For instance, TMC provides maternity patients with a complimentary massage service as well as post-discharge phone call services to ensure that mother and baby are coping well. Mothers who deliver there this year will also enjoy a specially commissioned luggage comprising a range of premium maternity and baby items.
Stiff overseas competition is also keeping the private healthcare sector here on their toes.
“In order to compete effectively, we have to move up the value chain, place greater focus on developing our capabilities, complex procedures and provide an overall superior patient experience through high service standards. At MNH, we seek to provide our patients with high quality of care at affordable prices,” he said. In 2013, MNH introduced Class A single rooms in 2013, priced at S$418, about 35 per cent less than rates for standard single rooms.
A 2015 BMI Research report has warned that Singapore will lose medical tourists as patients explore cheaper options to competing hubs in neighbouring cities. In 2013, medical expenditure generated from travellers was S$832 million, a decline of 25 per cent from 2012’s S$1.11 billion, according to figures from Singapore Tourism Board.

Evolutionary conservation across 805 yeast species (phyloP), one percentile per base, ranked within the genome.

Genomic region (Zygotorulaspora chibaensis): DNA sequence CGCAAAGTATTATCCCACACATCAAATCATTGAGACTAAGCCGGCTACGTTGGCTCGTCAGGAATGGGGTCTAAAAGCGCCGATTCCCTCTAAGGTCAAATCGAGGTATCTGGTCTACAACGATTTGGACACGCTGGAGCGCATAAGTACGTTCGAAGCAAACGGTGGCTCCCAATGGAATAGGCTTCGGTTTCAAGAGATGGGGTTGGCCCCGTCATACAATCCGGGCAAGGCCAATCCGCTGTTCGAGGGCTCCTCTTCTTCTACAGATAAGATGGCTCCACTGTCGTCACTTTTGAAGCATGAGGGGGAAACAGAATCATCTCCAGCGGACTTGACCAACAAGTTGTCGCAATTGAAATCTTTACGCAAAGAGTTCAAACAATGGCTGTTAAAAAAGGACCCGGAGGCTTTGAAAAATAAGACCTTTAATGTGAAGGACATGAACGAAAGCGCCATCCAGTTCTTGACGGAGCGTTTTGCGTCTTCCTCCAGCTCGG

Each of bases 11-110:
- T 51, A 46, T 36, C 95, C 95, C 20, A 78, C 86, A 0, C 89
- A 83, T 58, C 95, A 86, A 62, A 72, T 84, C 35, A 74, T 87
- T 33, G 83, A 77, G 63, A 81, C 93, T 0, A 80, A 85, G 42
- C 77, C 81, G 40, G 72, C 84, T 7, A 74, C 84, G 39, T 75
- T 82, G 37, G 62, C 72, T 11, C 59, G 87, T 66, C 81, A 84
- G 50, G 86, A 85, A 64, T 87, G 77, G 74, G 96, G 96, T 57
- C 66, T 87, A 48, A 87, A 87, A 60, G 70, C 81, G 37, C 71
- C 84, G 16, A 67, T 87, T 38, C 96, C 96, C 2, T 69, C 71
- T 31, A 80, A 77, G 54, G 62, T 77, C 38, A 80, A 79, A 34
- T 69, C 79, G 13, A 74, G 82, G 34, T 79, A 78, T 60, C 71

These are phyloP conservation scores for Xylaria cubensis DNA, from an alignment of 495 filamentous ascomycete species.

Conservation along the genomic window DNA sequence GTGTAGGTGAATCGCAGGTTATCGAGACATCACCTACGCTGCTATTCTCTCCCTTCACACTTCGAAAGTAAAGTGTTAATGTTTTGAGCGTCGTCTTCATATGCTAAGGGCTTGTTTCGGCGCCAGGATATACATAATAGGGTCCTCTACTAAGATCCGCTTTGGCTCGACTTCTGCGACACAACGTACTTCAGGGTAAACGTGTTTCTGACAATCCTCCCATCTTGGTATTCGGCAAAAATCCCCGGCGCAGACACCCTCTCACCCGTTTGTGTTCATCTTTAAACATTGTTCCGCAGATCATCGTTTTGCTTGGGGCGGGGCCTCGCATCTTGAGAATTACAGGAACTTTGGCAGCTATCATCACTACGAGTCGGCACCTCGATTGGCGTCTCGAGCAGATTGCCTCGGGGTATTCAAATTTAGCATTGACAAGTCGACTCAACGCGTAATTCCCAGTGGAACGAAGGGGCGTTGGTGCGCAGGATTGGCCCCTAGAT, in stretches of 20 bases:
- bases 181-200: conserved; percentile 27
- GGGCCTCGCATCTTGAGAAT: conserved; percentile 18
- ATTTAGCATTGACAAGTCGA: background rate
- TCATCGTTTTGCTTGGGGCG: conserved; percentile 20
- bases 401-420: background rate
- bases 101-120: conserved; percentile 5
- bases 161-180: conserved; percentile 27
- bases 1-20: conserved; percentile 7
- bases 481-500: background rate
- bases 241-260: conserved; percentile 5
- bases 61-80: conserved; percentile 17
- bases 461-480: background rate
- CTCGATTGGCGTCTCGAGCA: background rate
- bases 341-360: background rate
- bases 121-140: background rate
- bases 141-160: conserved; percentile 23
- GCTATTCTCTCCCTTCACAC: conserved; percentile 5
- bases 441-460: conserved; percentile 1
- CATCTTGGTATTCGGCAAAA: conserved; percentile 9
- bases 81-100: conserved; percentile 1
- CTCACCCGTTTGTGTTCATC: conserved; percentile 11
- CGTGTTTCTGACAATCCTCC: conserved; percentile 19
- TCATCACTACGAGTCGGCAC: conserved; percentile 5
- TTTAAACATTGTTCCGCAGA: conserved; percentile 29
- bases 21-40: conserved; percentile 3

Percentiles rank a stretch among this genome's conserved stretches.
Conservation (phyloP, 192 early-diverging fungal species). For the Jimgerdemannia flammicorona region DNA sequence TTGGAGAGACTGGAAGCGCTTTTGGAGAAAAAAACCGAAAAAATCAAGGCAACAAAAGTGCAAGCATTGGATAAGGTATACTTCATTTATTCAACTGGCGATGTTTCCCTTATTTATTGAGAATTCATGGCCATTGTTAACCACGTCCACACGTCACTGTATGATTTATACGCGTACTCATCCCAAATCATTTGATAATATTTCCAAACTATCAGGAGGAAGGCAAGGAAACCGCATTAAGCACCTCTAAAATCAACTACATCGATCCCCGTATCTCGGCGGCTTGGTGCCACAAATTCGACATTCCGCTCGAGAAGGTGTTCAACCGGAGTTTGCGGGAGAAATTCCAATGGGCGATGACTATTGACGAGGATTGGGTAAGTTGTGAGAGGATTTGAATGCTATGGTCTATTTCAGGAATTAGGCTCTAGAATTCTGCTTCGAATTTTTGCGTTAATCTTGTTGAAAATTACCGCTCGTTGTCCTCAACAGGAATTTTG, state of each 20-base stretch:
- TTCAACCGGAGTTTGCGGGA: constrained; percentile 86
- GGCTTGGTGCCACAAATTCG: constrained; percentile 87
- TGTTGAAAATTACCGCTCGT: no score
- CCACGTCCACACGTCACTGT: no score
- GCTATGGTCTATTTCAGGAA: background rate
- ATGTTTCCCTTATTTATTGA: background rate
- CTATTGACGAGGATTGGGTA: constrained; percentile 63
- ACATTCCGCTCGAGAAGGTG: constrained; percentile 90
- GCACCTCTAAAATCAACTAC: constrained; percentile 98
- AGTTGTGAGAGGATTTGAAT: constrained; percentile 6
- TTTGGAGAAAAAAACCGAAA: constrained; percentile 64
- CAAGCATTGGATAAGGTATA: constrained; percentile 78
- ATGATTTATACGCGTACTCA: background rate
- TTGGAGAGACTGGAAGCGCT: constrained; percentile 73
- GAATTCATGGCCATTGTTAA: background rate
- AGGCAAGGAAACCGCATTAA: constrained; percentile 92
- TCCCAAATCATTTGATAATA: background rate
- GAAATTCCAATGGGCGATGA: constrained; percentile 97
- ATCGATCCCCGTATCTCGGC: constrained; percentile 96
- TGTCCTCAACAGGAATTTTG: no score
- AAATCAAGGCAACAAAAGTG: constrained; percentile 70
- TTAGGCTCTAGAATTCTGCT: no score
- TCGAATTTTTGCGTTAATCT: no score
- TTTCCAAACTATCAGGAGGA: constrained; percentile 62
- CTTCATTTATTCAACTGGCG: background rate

FPH’s spokesperson said significantly higher pricing premiums are “no longer sustainable for the private hospital sector given the changing economy and overseas competition”.
“Singapore continues to attract international patients who come to us for more complex medical procedures, such as heart surgery, due to our reputation for high quality of clinical care. Even so, we still hope to make high standard of care affordable for our target audience,” she added.
A check revealed competitive inpatient room rates between some restructured and private hospitals here.